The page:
To diverge from traditional pedagogies and research approaches and to embrace the spirit of following a road less traveled, the Divergent Award for Excellence in 21st Century Literacies was established in 2016 by the Initiative for 21st Century Literacies Research to recognize the indelible contributions of educators and scholars who have dedicated their careers to the theoretical and practical study of 21st Century Literacies.
Congratulations to the 2017 Honorees
Dr. Antero Garcia is an Assistant Professor at Stanford University. Antero’s research focuses on developing critical literacies and civic identity through the use of mobile media and game play in formal learning environments. Prior to moving to Stanford, Antero was an assistant professor at Colorado State University and a teacher at a public high school in South Central Los Angeles. Antero received his Ph.D. in the Urban Schooling division of the Graduate School of Education and Information Studies at the University of California, Los Angeles.
In 2008 Antero co-developed the Black Cloud Game. A Digital Media and Learning Competition award recipient, the Black Cloud provoked students to take real time assessment of air quality in their community. Using custom-developed sensors that measure and send data about air quality, students critically analyzed the role pollution played in their daily lives and presented recommendations to their community. Antero is a 2010-2011 U.S. Department of Education Teaching Ambassador Fellow, providing teacher input and feedback on national education policy initiatives. Antero’s numerous publications and conference presentations address technology, educational equity, youth participatory action research, and critical media literacy. Updates about Antero’s work can be found on his blog, The American Crawl.
Dr. Donna Alvermann is the University of Georgia Appointed Distinguished Research Professor of Language and Literacy Education. She also holds an endowed chair position: The Omer Clyde and Elizabeth Parr Aderhold Professor in Education. Formerly a classroom teacher in Texas and New York, her research focuses on young people's digital literacies and use of popular media. Author of numerous articles, she has several books to her credit: Adolescents and Literacies in a Digital World; Reconceptualizing the Literacies in Adolescents' Lives (3rd ed.); Adolescents' Online Literacies: Connecting Classrooms, Digital Media, and Popular Culture; and Bring It to Class: Unpacking Pop Culture in Literacy Learning. Most recently, she helped in designing an interactive website to learn how a community of researchers and researched objects can push boundaries associated with creating and disseminating "original" work and remixes online using a Creative Commons license. Come join her at http://www.becoming3lectric.com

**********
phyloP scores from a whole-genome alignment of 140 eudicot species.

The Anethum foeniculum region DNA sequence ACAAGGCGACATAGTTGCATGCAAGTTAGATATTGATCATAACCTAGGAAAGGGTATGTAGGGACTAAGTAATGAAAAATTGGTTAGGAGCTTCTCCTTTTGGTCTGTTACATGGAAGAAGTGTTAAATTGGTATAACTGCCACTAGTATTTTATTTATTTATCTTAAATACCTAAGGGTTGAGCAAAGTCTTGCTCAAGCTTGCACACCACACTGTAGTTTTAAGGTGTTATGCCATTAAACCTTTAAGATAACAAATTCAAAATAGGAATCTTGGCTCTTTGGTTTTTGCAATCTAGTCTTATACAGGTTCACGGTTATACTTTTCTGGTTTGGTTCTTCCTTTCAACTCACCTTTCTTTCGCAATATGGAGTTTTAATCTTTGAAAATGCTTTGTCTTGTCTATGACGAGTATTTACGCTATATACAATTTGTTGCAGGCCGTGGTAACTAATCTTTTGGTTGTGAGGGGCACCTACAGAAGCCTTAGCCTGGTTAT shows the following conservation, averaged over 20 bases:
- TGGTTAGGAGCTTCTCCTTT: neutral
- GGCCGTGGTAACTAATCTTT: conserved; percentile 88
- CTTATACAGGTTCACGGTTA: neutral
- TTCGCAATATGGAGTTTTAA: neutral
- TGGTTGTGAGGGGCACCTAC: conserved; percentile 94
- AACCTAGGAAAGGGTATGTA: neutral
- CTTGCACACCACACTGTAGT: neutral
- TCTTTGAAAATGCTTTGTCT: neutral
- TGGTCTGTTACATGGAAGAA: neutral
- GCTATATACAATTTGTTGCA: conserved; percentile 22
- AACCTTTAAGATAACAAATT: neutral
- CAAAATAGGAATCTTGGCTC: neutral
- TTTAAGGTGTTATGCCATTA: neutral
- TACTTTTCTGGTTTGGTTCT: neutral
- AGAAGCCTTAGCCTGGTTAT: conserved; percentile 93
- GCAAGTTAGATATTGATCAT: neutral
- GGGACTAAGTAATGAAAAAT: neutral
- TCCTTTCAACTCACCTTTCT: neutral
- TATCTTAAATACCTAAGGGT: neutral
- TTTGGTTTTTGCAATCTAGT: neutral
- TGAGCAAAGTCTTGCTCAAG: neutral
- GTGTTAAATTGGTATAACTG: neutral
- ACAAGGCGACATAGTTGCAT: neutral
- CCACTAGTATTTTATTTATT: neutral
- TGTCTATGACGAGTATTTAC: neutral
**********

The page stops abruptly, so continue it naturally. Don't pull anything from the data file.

Dr. Ernest Morrell is the Macy Professor of English Education and the Director of the Institute for Urban and Minority Education (IUME) at Teachers College, Columbia University. He is also a Past-President of the National Council of Teachers of English (NCTE) and a Fellow of the American Educational Research Association (AERA). For twenty years, Dr. Morrell has worked with adolescents using popular culture and participatory action research to promote academic and critical literacy development, civic engagement, and college access. Morrell is author of eight academic books and numerous peer-reviewed journal articles, book chapters, and encyclopedia entries.
Dr. Sara Kajder is a faculty member in Language and Literacy Education at The University of Georgia, a writer, and consultant to k-12 school systems across the US. Having spent the past two years teaching middle school English in Pittsburgh, PA, Dr. Kajder currently is a Professor in Residence at Burney Harris Lyons Middle School. Her most recent research examines secondary English teacher practices and adolescent literacy identities as they are constructed in dialogue with uses of digital tools and social media. Amongst many peer-reviewed articles and books, she is the author of Adolescents and Digital Literacies, the 2012 Recipient of the NCTE Britton Award. Dr. Kajder is the immediate past chair of the Middle Level Section of NCTE and, beginning in the Fall of 2015, will co-edit the NCTE journal, Voices from the Middle.
Dr. Hannah Gerber is an associate professor in the Department of Language, Literacy, and Special Populations at Sam Houston State University. Her scholarship focuses on the ecologies and pedagogies afforded through video-gaming practices among adolescents. She is the author of forthcoming books Gaming in the New Library: Learning Beyond the Stacks (Abrams & Gerber, VOYA Press) and Conducting Qualitative Research of Learning in Online Spaces(Gerber, Abrams, Curwood, & Magnifico, Sage) and the edited volume Building Literate Connections Through Video Games and Virtual Environments: Practical Ideas and Connections (Gerber & Abrams, Sense Publishers). She is the founding co-editor of the Sense book series Gaming Ecologies and Pedagogies.